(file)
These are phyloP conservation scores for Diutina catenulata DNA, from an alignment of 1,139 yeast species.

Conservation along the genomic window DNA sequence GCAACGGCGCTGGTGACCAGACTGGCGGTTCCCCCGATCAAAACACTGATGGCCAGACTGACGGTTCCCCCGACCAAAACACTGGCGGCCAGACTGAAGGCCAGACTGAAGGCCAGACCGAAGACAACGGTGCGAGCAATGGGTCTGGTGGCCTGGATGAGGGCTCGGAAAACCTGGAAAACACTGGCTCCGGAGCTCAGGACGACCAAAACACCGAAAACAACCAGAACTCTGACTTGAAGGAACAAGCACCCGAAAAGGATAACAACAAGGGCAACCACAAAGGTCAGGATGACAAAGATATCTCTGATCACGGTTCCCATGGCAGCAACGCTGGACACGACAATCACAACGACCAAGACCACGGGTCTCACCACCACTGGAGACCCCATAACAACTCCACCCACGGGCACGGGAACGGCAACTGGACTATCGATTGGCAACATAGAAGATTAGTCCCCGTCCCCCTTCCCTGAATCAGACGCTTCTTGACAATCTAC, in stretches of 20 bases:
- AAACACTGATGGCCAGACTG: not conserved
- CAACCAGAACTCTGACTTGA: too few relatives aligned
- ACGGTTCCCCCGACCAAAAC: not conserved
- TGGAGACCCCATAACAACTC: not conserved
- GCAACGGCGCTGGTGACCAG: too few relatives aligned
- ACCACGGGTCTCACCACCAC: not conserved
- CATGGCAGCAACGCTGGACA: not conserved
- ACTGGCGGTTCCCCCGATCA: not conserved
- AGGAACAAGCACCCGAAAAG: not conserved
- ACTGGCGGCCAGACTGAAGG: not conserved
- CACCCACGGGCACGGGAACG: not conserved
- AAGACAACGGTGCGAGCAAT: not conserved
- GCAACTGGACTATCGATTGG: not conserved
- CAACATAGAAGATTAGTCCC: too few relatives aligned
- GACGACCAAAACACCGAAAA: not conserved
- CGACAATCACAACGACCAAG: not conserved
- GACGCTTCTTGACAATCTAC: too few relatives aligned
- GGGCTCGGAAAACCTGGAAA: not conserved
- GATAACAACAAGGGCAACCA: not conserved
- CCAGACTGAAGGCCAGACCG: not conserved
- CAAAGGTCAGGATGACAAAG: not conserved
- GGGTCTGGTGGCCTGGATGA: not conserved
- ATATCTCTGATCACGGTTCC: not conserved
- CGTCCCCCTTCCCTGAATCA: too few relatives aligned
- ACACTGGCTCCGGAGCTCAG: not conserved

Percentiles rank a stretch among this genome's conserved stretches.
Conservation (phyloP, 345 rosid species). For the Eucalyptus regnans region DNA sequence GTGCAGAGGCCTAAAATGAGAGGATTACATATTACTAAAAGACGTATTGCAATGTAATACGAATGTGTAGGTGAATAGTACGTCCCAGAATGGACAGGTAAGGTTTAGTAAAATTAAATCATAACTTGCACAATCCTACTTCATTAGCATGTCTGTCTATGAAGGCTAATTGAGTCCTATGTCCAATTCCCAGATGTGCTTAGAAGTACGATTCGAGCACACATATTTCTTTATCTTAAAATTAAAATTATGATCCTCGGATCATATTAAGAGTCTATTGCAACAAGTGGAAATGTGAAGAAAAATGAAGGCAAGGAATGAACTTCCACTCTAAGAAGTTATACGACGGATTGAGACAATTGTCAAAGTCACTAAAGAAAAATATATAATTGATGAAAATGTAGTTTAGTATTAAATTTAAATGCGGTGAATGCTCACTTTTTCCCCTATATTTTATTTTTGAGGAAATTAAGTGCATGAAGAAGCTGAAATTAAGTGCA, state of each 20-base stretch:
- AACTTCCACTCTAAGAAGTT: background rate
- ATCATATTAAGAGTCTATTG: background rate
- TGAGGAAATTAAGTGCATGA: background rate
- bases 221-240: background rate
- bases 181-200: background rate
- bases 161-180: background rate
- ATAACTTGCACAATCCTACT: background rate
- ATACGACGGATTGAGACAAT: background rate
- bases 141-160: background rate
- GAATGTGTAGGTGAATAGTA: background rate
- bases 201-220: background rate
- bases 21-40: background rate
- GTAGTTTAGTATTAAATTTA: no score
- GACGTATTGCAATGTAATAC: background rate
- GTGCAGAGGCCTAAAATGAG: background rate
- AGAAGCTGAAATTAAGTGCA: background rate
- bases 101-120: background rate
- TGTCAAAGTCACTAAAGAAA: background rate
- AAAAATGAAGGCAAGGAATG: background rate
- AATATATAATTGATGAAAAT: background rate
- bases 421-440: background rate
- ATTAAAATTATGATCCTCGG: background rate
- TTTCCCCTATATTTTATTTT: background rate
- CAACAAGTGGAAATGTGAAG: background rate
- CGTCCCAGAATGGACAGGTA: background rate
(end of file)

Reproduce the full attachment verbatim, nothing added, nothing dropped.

These are phyloP conservation scores for Diutina catenulata DNA, from an alignment of 1,139 yeast species.

Conservation along the genomic window DNA sequence GCAACGGCGCTGGTGACCAGACTGGCGGTTCCCCCGATCAAAACACTGATGGCCAGACTGACGGTTCCCCCGACCAAAACACTGGCGGCCAGACTGAAGGCCAGACTGAAGGCCAGACCGAAGACAACGGTGCGAGCAATGGGTCTGGTGGCCTGGATGAGGGCTCGGAAAACCTGGAAAACACTGGCTCCGGAGCTCAGGACGACCAAAACACCGAAAACAACCAGAACTCTGACTTGAAGGAACAAGCACCCGAAAAGGATAACAACAAGGGCAACCACAAAGGTCAGGATGACAAAGATATCTCTGATCACGGTTCCCATGGCAGCAACGCTGGACACGACAATCACAACGACCAAGACCACGGGTCTCACCACCACTGGAGACCCCATAACAACTCCACCCACGGGCACGGGAACGGCAACTGGACTATCGATTGGCAACATAGAAGATTAGTCCCCGTCCCCCTTCCCTGAATCAGACGCTTCTTGACAATCTAC, in stretches of 20 bases:
- AAACACTGATGGCCAGACTG: not conserved
- CAACCAGAACTCTGACTTGA: too few relatives aligned
- ACGGTTCCCCCGACCAAAAC: not conserved
- TGGAGACCCCATAACAACTC: not conserved
- GCAACGGCGCTGGTGACCAG: too few relatives aligned
- ACCACGGGTCTCACCACCAC: not conserved
- CATGGCAGCAACGCTGGACA: not conserved
- ACTGGCGGTTCCCCCGATCA: not conserved
- AGGAACAAGCACCCGAAAAG: not conserved
- ACTGGCGGCCAGACTGAAGG: not conserved
- CACCCACGGGCACGGGAACG: not conserved
- AAGACAACGGTGCGAGCAAT: not conserved
- GCAACTGGACTATCGATTGG: not conserved
- CAACATAGAAGATTAGTCCC: too few relatives aligned
- GACGACCAAAACACCGAAAA: not conserved
- CGACAATCACAACGACCAAG: not conserved
- GACGCTTCTTGACAATCTAC: too few relatives aligned
- GGGCTCGGAAAACCTGGAAA: not conserved
- GATAACAACAAGGGCAACCA: not conserved
- CCAGACTGAAGGCCAGACCG: not conserved
- CAAAGGTCAGGATGACAAAG: not conserved
- GGGTCTGGTGGCCTGGATGA: not conserved
- ATATCTCTGATCACGGTTCC: not conserved
- CGTCCCCCTTCCCTGAATCA: too few relatives aligned
- ACACTGGCTCCGGAGCTCAG: not conserved

Percentiles rank a stretch among this genome's conserved stretches.
Conservation (phyloP, 345 rosid species). For the Eucalyptus regnans region DNA sequence GTGCAGAGGCCTAAAATGAGAGGATTACATATTACTAAAAGACGTATTGCAATGTAATACGAATGTGTAGGTGAATAGTACGTCCCAGAATGGACAGGTAAGGTTTAGTAAAATTAAATCATAACTTGCACAATCCTACTTCATTAGCATGTCTGTCTATGAAGGCTAATTGAGTCCTATGTCCAATTCCCAGATGTGCTTAGAAGTACGATTCGAGCACACATATTTCTTTATCTTAAAATTAAAATTATGATCCTCGGATCATATTAAGAGTCTATTGCAACAAGTGGAAATGTGAAGAAAAATGAAGGCAAGGAATGAACTTCCACTCTAAGAAGTTATACGACGGATTGAGACAATTGTCAAAGTCACTAAAGAAAAATATATAATTGATGAAAATGTAGTTTAGTATTAAATTTAAATGCGGTGAATGCTCACTTTTTCCCCTATATTTTATTTTTGAGGAAATTAAGTGCATGAAGAAGCTGAAATTAAGTGCA, state of each 20-base stretch:
- AACTTCCACTCTAAGAAGTT: background rate
- ATCATATTAAGAGTCTATTG: background rate
- TGAGGAAATTAAGTGCATGA: background rate
- bases 221-240: background rate
- bases 181-200: background rate
- bases 161-180: background rate
- ATAACTTGCACAATCCTACT: background rate
- ATACGACGGATTGAGACAAT: background rate
- bases 141-160: background rate
- GAATGTGTAGGTGAATAGTA: background rate
- bases 201-220: background rate
- bases 21-40: background rate
- GTAGTTTAGTATTAAATTTA: no score
- GACGTATTGCAATGTAATAC: background rate
- GTGCAGAGGCCTAAAATGAG: background rate
- AGAAGCTGAAATTAAGTGCA: background rate
- bases 101-120: background rate
- TGTCAAAGTCACTAAAGAAA: background rate
- AAAAATGAAGGCAAGGAATG: background rate
- AATATATAATTGATGAAAAT: background rate
- bases 421-440: background rate
- ATTAAAATTATGATCCTCGG: background rate
- TTTCCCCTATATTTTATTTT: background rate
- CAACAAGTGGAAATGTGAAG: background rate
- CGTCCCAGAATGGACAGGTA: background rate